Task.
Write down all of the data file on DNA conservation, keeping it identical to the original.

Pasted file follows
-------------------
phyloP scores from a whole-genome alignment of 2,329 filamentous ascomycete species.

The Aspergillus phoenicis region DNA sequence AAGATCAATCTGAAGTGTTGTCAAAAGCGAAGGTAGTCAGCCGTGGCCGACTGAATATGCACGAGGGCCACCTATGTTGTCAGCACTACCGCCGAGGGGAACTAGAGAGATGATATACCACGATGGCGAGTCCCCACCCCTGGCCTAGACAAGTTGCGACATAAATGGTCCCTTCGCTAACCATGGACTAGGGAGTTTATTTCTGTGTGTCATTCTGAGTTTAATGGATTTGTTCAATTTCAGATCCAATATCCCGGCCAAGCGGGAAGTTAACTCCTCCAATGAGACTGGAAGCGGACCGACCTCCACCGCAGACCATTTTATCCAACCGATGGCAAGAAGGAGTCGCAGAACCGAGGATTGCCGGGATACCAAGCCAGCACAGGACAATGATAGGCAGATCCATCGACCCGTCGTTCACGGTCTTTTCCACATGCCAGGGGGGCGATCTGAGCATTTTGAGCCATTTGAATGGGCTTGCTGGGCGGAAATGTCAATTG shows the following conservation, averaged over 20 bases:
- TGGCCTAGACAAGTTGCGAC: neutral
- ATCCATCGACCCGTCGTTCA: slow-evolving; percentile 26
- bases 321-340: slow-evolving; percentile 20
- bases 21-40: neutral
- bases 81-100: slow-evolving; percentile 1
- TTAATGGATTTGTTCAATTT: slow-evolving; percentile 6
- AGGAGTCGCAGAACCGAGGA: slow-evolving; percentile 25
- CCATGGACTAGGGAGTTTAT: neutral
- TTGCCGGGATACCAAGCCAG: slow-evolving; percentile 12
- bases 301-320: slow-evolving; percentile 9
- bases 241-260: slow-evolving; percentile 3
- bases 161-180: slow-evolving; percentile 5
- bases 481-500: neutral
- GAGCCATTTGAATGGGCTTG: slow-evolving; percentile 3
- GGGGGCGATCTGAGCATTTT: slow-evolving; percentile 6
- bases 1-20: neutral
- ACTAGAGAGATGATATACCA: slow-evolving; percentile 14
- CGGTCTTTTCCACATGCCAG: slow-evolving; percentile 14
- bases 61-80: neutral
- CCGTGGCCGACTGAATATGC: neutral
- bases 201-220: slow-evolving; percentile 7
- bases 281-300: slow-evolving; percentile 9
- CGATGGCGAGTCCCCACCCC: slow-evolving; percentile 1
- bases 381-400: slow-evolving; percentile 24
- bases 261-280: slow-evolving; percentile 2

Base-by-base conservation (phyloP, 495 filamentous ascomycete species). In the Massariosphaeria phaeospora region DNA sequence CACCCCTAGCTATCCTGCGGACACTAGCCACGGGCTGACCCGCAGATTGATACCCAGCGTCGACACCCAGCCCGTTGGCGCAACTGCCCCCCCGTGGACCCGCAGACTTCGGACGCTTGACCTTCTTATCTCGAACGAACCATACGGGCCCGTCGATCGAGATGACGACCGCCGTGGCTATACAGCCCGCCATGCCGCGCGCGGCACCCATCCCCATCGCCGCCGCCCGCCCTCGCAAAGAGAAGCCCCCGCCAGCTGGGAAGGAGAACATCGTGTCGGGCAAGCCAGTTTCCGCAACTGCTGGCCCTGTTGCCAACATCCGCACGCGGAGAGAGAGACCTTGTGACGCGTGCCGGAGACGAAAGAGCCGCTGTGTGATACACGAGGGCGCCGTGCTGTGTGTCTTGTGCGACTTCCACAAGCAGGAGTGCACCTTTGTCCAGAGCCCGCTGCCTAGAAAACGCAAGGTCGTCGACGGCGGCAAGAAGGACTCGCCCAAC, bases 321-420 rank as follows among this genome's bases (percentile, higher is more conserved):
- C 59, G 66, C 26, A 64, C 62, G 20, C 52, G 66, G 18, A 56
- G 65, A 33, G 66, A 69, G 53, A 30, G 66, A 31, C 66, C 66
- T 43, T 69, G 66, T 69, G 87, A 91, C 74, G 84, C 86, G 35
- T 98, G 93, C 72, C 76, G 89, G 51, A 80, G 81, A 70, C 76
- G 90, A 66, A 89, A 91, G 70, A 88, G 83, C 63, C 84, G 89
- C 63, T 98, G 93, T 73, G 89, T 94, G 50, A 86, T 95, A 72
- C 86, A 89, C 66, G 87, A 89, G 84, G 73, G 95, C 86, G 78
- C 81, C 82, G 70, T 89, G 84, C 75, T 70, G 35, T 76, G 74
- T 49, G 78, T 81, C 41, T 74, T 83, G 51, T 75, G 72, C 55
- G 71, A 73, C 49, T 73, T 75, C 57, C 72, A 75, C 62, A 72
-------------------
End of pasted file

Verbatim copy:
phyloP scores from a whole-genome alignment of 2,329 filamentous ascomycete species.

The Aspergillus phoenicis region DNA sequence AAGATCAATCTGAAGTGTTGTCAAAAGCGAAGGTAGTCAGCCGTGGCCGACTGAATATGCACGAGGGCCACCTATGTTGTCAGCACTACCGCCGAGGGGAACTAGAGAGATGATATACCACGATGGCGAGTCCCCACCCCTGGCCTAGACAAGTTGCGACATAAATGGTCCCTTCGCTAACCATGGACTAGGGAGTTTATTTCTGTGTGTCATTCTGAGTTTAATGGATTTGTTCAATTTCAGATCCAATATCCCGGCCAAGCGGGAAGTTAACTCCTCCAATGAGACTGGAAGCGGACCGACCTCCACCGCAGACCATTTTATCCAACCGATGGCAAGAAGGAGTCGCAGAACCGAGGATTGCCGGGATACCAAGCCAGCACAGGACAATGATAGGCAGATCCATCGACCCGTCGTTCACGGTCTTTTCCACATGCCAGGGGGGCGATCTGAGCATTTTGAGCCATTTGAATGGGCTTGCTGGGCGGAAATGTCAATTG shows the following conservation, averaged over 20 bases:
- TGGCCTAGACAAGTTGCGAC: neutral
- ATCCATCGACCCGTCGTTCA: slow-evolving; percentile 26
- bases 321-340: slow-evolving; percentile 20
- bases 21-40: neutral
- bases 81-100: slow-evolving; percentile 1
- TTAATGGATTTGTTCAATTT: slow-evolving; percentile 6
- AGGAGTCGCAGAACCGAGGA: slow-evolving; percentile 25
- CCATGGACTAGGGAGTTTAT: neutral
- TTGCCGGGATACCAAGCCAG: slow-evolving; percentile 12
- bases 301-320: slow-evolving; percentile 9
- bases 241-260: slow-evolving; percentile 3
- bases 161-180: slow-evolving; percentile 5
- bases 481-500: neutral
- GAGCCATTTGAATGGGCTTG: slow-evolving; percentile 3
- GGGGGCGATCTGAGCATTTT: slow-evolving; percentile 6
- bases 1-20: neutral
- ACTAGAGAGATGATATACCA: slow-evolving; percentile 14
- CGGTCTTTTCCACATGCCAG: slow-evolving; percentile 14
- bases 61-80: neutral
- CCGTGGCCGACTGAATATGC: neutral
- bases 201-220: slow-evolving; percentile 7
- bases 281-300: slow-evolving; percentile 9
- CGATGGCGAGTCCCCACCCC: slow-evolving; percentile 1
- bases 381-400: slow-evolving; percentile 24
- bases 261-280: slow-evolving; percentile 2

Base-by-base conservation (phyloP, 495 filamentous ascomycete species). In the Massariosphaeria phaeospora region DNA sequence CACCCCTAGCTATCCTGCGGACACTAGCCACGGGCTGACCCGCAGATTGATACCCAGCGTCGACACCCAGCCCGTTGGCGCAACTGCCCCCCCGTGGACCCGCAGACTTCGGACGCTTGACCTTCTTATCTCGAACGAACCATACGGGCCCGTCGATCGAGATGACGACCGCCGTGGCTATACAGCCCGCCATGCCGCGCGCGGCACCCATCCCCATCGCCGCCGCCCGCCCTCGCAAAGAGAAGCCCCCGCCAGCTGGGAAGGAGAACATCGTGTCGGGCAAGCCAGTTTCCGCAACTGCTGGCCCTGTTGCCAACATCCGCACGCGGAGAGAGAGACCTTGTGACGCGTGCCGGAGACGAAAGAGCCGCTGTGTGATACACGAGGGCGCCGTGCTGTGTGTCTTGTGCGACTTCCACAAGCAGGAGTGCACCTTTGTCCAGAGCCCGCTGCCTAGAAAACGCAAGGTCGTCGACGGCGGCAAGAAGGACTCGCCCAAC, bases 321-420 rank as follows among this genome's bases (percentile, higher is more conserved):
- C 59, G 66, C 26, A 64, C 62, G 20, C 52, G 66, G 18, A 56
- G 65, A 33, G 66, A 69, G 53, A 30, G 66, A 31, C 66, C 66
- T 43, T 69, G 66, T 69, G 87, A 91, C 74, G 84, C 86, G 35
- T 98, G 93, C 72, C 76, G 89, G 51, A 80, G 81, A 70, C 76
- G 90, A 66, A 89, A 91, G 70, A 88, G 83, C 63, C 84, G 89
- C 63, T 98, G 93, T 73, G 89, T 94, G 50, A 86, T 95, A 72
- C 86, A 89, C 66, G 87, A 89, G 84, G 73, G 95, C 86, G 78
- C 81, C 82, G 70, T 89, G 84, C 75, T 70, G 35, T 76, G 74
- T 49, G 78, T 81, C 41, T 74, T 83, G 51, T 75, G 72, C 55
- G 71, A 73, C 49, T 73, T 75, C 57, C 72, A 75, C 62, A 72